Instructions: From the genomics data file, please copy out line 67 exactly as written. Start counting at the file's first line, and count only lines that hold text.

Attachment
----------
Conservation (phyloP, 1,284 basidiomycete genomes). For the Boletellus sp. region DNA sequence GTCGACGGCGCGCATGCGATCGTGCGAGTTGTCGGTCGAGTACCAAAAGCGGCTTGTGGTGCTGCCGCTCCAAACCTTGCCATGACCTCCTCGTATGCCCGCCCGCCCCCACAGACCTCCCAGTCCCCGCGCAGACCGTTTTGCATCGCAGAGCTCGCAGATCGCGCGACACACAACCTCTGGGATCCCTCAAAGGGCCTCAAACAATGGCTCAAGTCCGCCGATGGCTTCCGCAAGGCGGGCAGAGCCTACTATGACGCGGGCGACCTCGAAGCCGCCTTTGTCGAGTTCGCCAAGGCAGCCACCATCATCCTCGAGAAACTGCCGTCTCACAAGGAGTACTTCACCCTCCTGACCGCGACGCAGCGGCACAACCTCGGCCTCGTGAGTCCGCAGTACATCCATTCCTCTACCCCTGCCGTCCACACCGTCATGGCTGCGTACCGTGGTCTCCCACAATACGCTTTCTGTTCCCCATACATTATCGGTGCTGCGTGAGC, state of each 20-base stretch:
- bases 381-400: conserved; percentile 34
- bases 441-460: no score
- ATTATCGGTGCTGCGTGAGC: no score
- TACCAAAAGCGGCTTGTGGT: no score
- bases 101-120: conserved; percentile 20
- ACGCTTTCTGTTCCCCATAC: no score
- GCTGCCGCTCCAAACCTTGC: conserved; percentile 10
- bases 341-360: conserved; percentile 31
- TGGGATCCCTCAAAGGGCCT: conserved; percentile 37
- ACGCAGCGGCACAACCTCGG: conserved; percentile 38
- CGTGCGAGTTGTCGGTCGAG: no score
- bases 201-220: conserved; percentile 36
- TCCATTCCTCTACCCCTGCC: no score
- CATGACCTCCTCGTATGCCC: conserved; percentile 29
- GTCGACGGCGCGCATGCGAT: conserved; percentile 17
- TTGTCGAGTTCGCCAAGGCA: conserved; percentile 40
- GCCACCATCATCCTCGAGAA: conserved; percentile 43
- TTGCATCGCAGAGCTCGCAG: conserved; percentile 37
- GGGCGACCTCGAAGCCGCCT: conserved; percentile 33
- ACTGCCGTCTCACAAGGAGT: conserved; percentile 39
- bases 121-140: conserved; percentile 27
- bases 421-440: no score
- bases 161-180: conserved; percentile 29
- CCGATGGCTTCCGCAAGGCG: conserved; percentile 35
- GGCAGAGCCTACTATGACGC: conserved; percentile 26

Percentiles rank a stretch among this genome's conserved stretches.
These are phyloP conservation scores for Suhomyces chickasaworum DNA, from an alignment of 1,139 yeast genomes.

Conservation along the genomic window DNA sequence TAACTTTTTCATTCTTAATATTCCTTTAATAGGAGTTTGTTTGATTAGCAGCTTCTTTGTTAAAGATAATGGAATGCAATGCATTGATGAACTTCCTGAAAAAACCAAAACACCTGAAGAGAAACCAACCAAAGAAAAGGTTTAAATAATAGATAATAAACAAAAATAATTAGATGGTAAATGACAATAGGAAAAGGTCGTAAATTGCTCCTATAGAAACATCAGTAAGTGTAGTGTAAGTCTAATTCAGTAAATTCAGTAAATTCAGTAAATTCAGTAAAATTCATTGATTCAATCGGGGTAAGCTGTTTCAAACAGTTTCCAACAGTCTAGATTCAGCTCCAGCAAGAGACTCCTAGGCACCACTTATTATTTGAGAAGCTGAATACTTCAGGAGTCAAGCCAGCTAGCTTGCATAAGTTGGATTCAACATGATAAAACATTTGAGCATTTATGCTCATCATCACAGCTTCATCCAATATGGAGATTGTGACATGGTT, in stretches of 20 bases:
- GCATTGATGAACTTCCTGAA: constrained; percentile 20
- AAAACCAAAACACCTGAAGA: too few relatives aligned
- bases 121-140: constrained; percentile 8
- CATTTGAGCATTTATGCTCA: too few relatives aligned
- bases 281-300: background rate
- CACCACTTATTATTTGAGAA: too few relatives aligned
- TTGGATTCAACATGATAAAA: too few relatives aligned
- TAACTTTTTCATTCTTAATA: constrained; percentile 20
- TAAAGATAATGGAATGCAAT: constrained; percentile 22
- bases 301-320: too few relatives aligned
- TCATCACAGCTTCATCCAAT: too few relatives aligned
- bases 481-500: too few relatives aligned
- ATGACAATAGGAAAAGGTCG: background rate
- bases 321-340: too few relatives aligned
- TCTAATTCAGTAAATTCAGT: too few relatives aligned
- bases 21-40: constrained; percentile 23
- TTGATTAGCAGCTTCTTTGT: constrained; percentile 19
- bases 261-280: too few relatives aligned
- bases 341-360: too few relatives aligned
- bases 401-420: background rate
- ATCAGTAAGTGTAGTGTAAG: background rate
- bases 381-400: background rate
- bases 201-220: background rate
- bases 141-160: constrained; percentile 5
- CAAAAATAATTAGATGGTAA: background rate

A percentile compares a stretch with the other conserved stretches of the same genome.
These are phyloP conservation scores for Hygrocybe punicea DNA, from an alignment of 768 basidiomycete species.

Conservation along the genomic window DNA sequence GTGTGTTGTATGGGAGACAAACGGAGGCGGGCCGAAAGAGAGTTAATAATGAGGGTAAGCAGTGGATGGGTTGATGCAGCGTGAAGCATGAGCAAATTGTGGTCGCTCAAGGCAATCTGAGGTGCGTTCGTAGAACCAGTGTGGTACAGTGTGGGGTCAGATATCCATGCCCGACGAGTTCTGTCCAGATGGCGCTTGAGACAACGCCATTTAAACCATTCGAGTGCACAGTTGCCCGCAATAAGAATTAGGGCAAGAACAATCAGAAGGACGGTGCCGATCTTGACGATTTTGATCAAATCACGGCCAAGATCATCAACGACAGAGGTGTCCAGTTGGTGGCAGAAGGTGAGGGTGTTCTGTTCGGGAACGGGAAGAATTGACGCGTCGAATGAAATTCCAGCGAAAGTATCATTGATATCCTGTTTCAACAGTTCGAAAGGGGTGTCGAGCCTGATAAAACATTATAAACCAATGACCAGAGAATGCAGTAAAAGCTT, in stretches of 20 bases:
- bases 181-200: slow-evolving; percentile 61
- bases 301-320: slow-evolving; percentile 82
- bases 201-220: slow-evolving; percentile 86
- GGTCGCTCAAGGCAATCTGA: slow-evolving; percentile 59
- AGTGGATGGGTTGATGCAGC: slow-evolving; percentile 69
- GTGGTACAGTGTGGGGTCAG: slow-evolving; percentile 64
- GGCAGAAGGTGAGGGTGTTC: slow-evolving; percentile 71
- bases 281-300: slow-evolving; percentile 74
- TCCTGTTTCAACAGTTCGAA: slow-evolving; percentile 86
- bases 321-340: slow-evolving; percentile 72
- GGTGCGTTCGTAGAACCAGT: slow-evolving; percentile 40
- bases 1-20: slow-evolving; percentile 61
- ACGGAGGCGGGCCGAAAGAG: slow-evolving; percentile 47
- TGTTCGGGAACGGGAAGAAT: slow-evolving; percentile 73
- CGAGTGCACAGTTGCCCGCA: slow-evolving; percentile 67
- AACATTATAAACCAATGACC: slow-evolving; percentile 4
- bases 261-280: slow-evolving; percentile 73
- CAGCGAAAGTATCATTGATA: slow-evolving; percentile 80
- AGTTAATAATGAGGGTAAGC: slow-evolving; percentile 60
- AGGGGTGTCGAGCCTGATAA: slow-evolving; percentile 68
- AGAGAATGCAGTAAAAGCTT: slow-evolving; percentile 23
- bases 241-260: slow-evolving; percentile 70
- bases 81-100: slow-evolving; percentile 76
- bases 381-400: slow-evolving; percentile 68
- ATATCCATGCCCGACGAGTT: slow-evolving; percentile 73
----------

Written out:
- bases 321-340: slow-evolving; percentile 72